Hello, my name is Josh and I’m an addict of public radio. I get my morning fix from the BBC. When I ride the subway, I keep my dosage steady with podcasts from the CBC. Over lunch and in the evenings, it’s news and talk from WNYC. Weekends, I binge on flagship programming from NPR and PRI.
I’ve tried to infect my students with this affliction by replacing at least one reading assignment every semester with take-home listening questions on a particularly good radio program relating to the topic we’re studying. While I don’t think I’ve attracted many converts, many students have at the very least said: “I thought it was going to be really boring… but it wasn’t.”
I think there’s plenty of pedagogical value to be harnessed from listening to public radio, but students could also benefit from creating their own audio projects modeled on public radio formats. A few years ago, I enjoyed having the opportunity to present my research for a graduate course in public anthropology in the format of a radio documentary. I’d done a bit of audio editing using the digital recording software ProTools before, but for that project I used GarageBand, which comes with every Mac and is much more user friendly.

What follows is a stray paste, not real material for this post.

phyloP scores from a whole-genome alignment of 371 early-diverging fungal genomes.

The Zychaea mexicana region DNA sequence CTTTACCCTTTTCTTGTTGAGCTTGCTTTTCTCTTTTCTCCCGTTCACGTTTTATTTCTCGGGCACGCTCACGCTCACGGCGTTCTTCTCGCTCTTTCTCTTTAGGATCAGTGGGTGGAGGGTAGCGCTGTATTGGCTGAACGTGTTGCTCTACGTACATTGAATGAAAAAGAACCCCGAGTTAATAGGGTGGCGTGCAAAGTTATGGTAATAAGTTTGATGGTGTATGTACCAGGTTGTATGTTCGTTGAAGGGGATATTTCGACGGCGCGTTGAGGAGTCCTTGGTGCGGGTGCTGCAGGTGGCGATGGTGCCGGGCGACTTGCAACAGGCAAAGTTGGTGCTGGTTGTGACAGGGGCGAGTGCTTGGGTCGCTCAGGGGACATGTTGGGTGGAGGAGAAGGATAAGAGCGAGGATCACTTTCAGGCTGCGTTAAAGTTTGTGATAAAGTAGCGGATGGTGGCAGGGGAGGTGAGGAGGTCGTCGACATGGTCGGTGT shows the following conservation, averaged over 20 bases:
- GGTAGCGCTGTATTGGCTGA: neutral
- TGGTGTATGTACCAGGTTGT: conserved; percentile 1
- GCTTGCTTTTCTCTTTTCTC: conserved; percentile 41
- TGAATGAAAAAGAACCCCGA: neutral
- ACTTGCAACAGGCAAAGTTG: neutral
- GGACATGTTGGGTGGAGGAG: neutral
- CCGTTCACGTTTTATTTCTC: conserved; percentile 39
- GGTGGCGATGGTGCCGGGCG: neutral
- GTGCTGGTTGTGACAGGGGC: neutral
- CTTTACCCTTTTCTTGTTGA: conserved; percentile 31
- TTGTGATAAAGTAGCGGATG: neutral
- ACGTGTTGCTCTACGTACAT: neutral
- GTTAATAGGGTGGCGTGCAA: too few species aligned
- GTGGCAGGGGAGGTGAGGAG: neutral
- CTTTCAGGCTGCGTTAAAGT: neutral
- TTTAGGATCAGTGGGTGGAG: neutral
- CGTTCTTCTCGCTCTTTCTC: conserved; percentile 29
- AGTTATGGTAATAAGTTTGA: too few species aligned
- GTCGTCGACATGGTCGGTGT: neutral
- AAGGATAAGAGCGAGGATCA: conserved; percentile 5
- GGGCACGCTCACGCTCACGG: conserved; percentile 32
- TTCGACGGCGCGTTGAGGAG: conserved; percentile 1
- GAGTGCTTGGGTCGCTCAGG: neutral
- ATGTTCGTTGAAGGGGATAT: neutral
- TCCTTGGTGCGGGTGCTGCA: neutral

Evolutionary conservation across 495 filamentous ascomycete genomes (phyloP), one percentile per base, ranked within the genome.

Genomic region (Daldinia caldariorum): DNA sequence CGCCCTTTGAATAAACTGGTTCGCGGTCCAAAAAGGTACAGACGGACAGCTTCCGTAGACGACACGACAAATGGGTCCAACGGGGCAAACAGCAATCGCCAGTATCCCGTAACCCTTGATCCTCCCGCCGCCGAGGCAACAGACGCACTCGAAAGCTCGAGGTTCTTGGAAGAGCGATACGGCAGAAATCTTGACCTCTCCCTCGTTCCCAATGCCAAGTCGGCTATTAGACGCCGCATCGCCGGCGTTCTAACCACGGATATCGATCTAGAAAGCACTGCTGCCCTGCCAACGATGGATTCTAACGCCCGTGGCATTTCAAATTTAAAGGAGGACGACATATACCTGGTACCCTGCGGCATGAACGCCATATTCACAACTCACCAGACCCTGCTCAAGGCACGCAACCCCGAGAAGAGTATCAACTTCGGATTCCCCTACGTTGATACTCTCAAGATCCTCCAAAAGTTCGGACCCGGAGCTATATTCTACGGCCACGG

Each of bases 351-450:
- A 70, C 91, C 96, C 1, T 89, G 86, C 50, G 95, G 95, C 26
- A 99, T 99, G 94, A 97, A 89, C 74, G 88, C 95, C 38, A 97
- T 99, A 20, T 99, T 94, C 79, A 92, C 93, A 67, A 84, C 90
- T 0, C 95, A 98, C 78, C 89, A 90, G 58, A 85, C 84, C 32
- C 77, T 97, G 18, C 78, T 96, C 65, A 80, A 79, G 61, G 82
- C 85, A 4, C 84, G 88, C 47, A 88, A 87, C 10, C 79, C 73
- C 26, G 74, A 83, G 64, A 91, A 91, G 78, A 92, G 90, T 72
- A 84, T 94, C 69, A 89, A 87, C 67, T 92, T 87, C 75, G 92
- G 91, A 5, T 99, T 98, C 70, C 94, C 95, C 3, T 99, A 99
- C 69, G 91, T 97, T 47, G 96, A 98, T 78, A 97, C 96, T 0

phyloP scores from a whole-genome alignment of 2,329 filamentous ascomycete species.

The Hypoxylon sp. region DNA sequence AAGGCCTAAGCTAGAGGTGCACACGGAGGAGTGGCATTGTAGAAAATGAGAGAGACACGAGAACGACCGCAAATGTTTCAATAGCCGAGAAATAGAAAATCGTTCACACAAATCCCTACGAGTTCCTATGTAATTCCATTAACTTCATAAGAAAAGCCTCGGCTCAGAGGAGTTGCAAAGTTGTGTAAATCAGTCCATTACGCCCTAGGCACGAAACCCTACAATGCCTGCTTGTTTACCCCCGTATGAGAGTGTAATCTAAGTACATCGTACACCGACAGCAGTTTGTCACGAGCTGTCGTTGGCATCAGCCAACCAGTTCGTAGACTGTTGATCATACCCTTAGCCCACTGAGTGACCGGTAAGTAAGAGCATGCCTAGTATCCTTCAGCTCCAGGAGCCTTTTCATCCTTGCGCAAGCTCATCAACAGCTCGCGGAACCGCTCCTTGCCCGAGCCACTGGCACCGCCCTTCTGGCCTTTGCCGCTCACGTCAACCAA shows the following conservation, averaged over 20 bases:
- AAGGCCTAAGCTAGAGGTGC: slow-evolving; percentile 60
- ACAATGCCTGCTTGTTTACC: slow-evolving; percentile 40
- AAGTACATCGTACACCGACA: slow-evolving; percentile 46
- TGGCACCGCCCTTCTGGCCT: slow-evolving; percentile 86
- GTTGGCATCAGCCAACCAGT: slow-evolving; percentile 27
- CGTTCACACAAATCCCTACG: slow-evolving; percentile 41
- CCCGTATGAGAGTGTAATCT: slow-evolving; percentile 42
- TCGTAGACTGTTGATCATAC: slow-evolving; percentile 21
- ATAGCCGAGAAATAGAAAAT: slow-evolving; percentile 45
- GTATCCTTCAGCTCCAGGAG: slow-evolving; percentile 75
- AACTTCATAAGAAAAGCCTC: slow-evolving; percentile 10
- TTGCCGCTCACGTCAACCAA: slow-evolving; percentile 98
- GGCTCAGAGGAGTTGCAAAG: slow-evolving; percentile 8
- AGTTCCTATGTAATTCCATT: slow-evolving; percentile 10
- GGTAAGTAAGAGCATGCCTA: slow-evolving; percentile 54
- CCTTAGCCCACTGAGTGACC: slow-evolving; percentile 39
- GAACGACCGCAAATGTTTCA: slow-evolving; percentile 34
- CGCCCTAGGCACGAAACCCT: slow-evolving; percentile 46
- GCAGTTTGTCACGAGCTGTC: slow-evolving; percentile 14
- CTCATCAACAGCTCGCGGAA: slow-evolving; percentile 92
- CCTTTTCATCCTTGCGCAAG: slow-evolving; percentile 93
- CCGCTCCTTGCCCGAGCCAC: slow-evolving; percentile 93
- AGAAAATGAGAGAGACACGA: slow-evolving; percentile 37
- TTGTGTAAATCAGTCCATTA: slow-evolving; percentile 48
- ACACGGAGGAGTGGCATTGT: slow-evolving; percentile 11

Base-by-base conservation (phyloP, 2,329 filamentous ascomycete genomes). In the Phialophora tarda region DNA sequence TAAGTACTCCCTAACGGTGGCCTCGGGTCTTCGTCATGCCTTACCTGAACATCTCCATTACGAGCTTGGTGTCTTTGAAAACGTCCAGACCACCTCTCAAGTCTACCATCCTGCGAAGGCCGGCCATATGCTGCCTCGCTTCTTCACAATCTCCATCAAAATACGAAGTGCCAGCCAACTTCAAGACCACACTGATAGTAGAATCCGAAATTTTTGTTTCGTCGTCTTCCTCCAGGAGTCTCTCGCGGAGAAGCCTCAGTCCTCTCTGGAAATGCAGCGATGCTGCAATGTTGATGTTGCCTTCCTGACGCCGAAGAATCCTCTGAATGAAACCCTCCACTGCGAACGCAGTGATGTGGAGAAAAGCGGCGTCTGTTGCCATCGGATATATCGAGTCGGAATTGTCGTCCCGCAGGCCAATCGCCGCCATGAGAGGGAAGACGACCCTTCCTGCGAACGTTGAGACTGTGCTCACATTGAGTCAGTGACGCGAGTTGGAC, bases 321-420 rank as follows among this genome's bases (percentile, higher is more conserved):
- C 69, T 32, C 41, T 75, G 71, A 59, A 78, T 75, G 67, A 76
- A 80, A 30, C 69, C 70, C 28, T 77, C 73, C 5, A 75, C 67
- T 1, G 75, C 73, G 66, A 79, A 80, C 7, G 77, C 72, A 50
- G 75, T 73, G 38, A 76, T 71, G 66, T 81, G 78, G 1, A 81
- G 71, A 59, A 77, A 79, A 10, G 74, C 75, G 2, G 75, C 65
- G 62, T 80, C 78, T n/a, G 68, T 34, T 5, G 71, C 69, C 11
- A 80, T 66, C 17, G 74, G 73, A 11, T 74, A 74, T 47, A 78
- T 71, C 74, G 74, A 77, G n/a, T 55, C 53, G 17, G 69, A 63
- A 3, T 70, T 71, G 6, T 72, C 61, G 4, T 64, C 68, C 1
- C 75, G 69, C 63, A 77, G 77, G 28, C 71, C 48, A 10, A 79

Since I’ve mainly computed on PCs for a few years now, I figured it was time to try out Audacity, the free audio editing software for PC (and Mac) I’ve often heard about. After the workshop on Camtasia screen capture software at the BLSCI a few weeks ago, I decided to try to make a little video with some ideas about making audio projects using Audacity. You can watch it below.
- As per the title of the video, I am a TOTAL AMATEUR at audio and video editing. I embarked on this project in the spirit of play mentioned by Suzanne at the last BLSCI meeting. I would feel vindicated if this prompted some of the experts in our midst to share some of their ideas about creating audio projects (and, ahem, what I could do better)!
- Yes, that’s right, there’s several shots of me surfing the web in there. Have you ever watched the linkbait videos on weather.com? Filming the internet is totally legit.
Features a cameo from a true expert in communications!